As if all these data breaches, viruses and such aren’t bad enough, two researchers have now found a way (and since released some tools) to turn ordinary USB devices into carriers that can deploy malware and allow malicious people to gain access to unwanted information.
This threat can potentially affect anyone who uses any unpatched USB device, including USB drives and keyboards.
This vulnerability is now known as “BadUSB
” (good name eh?). The source code has also been published by the two researchers on the open source code hosting website Github
. Due to the freely available code, this is forcing all USB manufacturers to come up with ways to provide some sort of protection for their USB flash drive firmware and fix the problem or leave hundreds of millions of users vulnerable to the attack.
The code which was released by the two researchers Adam Caudill
and Brandon Wilson
and has the capability to spread itself by hiding inside the firmware
(the brains of the USB device) which is meant to control the way in which USB devices connect and communicate to computers. This hack utilises the security flaw in the USB that allows an attacker to insert malicious code into their firmware.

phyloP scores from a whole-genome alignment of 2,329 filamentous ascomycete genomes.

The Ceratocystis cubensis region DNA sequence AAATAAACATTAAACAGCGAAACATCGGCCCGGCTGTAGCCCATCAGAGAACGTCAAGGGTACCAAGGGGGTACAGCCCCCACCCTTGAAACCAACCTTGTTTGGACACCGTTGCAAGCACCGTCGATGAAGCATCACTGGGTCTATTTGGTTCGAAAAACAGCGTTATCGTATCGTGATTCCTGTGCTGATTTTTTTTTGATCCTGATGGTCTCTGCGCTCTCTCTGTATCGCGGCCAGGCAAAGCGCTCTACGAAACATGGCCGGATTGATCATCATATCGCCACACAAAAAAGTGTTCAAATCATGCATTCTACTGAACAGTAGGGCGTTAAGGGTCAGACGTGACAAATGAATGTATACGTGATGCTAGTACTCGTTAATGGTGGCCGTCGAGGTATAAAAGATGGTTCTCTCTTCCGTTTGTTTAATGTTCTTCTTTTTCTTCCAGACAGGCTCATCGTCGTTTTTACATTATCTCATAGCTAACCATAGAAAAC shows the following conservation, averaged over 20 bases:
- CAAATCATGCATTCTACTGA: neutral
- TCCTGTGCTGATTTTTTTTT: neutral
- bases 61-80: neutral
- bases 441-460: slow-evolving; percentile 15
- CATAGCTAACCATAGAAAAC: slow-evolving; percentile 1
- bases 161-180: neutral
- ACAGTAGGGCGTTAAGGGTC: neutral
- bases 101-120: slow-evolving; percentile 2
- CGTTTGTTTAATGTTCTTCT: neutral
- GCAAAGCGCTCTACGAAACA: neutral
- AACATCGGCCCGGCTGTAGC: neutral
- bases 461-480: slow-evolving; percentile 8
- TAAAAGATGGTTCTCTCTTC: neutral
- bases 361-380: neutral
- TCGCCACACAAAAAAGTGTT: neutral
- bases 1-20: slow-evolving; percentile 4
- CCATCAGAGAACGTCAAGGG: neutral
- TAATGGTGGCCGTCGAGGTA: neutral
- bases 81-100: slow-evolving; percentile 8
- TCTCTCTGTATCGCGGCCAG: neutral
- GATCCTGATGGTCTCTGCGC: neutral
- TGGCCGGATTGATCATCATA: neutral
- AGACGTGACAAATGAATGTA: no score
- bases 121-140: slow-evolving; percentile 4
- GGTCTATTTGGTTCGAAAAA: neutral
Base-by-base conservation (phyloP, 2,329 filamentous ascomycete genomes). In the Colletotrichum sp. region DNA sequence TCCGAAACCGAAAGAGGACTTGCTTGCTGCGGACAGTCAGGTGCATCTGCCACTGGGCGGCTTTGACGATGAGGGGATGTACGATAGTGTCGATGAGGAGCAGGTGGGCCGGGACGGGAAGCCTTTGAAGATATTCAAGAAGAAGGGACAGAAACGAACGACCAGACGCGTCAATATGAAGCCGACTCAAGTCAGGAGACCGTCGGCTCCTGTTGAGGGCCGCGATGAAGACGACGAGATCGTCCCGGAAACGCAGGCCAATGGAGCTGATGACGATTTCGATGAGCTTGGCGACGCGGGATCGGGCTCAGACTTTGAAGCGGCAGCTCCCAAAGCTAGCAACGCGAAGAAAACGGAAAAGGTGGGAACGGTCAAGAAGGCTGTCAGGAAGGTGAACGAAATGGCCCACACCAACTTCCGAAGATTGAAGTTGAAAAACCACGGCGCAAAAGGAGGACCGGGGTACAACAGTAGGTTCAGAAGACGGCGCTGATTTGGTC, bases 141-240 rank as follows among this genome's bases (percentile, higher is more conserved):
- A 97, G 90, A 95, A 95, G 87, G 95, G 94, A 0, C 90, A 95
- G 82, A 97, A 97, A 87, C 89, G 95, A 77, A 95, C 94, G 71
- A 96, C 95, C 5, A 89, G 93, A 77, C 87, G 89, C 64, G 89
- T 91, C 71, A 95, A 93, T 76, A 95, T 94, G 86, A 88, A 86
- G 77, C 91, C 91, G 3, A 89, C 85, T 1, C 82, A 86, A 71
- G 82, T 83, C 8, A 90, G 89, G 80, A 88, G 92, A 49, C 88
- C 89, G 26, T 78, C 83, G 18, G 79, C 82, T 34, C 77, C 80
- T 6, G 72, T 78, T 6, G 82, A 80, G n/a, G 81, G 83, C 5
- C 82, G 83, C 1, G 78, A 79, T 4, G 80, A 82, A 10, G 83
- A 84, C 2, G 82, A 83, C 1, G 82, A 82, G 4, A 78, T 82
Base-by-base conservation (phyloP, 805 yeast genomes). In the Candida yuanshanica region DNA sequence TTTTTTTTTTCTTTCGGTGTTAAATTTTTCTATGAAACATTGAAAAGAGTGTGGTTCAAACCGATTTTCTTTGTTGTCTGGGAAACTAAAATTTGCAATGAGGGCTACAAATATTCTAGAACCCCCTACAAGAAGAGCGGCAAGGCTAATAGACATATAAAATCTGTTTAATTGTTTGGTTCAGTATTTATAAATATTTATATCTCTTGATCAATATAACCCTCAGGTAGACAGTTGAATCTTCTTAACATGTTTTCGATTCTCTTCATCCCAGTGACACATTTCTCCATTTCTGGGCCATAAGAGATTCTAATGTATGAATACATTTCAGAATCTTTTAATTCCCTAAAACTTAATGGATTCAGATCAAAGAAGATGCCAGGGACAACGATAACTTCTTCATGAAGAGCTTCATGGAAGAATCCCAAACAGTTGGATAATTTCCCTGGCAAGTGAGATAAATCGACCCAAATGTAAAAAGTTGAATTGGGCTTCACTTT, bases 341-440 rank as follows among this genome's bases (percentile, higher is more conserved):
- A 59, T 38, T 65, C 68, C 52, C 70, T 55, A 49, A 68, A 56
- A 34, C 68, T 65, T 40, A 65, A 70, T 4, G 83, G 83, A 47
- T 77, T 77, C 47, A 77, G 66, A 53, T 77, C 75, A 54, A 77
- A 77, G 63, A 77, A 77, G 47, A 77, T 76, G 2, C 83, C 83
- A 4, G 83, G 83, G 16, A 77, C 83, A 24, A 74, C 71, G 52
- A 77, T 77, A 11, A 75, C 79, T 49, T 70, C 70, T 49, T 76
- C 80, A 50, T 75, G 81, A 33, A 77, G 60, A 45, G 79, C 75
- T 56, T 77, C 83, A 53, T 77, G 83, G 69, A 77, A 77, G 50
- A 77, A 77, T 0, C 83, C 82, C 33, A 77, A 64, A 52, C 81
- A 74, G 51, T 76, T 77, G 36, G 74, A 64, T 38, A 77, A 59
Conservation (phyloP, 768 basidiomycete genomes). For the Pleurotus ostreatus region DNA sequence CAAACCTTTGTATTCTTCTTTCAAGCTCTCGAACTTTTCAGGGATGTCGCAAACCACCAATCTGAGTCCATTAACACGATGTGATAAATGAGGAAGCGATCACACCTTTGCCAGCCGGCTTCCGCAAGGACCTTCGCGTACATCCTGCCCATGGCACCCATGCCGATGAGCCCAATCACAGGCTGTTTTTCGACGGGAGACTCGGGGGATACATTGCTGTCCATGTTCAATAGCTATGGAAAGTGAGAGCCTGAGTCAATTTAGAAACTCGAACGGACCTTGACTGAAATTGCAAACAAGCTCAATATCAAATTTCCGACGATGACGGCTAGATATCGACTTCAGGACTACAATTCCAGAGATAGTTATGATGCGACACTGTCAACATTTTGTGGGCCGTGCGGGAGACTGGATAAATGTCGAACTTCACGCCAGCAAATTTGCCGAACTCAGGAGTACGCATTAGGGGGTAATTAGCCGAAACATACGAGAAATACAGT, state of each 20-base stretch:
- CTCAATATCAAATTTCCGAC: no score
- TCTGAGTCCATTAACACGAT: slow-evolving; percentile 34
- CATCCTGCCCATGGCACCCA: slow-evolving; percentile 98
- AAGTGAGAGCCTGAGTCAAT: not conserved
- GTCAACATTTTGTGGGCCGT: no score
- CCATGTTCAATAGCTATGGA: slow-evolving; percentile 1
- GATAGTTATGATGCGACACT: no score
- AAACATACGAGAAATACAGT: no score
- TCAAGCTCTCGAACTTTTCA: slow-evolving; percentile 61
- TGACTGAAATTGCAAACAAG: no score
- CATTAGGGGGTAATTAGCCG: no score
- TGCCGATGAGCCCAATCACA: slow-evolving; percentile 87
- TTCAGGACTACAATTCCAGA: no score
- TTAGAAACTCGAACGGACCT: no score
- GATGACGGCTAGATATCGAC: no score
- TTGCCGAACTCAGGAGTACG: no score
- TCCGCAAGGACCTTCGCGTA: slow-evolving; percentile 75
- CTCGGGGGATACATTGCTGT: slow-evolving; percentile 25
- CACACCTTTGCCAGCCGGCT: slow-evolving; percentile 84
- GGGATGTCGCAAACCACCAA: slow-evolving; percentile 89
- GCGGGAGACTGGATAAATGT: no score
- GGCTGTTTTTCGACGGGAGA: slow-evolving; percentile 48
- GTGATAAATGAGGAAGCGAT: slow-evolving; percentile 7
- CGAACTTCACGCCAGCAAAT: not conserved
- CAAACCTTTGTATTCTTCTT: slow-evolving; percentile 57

[h2]The good news, then some bad[/h2]
There is some good news now that you have been scared to death, this is that this vulnerability is present (so far) in only one USB manufacturer Phison electronics
, a Taiwanese electronics company. There is a down side to this however, the bad side of it, is that Phison USB sticks can infect any given device they are plugged into and the company has not yet revealed who it manufactures USB sticks for. At this point in time it is still unclear as to how widespread the problem is.
According to Wired
, this vulnerability is “practically unpatchable
” as it exploits “the very way that USB is designed.
” Once a USB device has been infected with the malware, each USB device will infect anything it’s connected to, or any new USB stick being plugged into it.
Stay tuned, and be be wary of plugging inUSB sticks into any unknown system, this is a problem that anti-virus cannot help with.